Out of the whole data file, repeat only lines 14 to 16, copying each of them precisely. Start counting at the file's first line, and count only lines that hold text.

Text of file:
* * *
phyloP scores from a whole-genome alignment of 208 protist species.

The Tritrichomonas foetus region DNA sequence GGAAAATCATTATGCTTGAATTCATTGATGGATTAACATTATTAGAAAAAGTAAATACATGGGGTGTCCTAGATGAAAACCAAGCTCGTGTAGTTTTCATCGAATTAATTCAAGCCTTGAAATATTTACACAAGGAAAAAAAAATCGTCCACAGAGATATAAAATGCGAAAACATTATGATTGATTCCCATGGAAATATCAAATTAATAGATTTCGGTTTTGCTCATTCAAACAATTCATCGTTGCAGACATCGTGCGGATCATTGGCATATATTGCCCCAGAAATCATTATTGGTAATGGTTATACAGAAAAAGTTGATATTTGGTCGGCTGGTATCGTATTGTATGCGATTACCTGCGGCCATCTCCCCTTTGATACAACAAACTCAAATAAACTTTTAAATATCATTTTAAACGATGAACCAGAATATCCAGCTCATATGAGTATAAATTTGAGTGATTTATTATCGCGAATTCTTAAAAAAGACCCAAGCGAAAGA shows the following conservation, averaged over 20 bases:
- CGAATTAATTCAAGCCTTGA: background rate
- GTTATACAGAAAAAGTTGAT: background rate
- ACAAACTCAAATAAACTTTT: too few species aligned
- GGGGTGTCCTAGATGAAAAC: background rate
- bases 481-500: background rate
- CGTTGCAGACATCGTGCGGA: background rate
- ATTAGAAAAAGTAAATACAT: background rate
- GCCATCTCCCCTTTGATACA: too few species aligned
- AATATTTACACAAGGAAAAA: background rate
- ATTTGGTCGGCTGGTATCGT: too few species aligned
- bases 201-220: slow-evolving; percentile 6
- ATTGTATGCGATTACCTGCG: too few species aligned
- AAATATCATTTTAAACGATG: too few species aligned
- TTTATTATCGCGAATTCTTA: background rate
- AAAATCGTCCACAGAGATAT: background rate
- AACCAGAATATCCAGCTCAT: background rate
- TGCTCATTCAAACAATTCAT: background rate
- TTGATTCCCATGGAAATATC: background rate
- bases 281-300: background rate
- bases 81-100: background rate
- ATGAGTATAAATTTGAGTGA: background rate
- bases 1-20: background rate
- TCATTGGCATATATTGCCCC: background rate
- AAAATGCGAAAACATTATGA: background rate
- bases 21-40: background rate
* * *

- ATTGTATGCGATTACCTGCG: too few species aligned
- AAATATCATTTTAAACGATG: too few species aligned
- TTTATTATCGCGAATTCTTA: background rate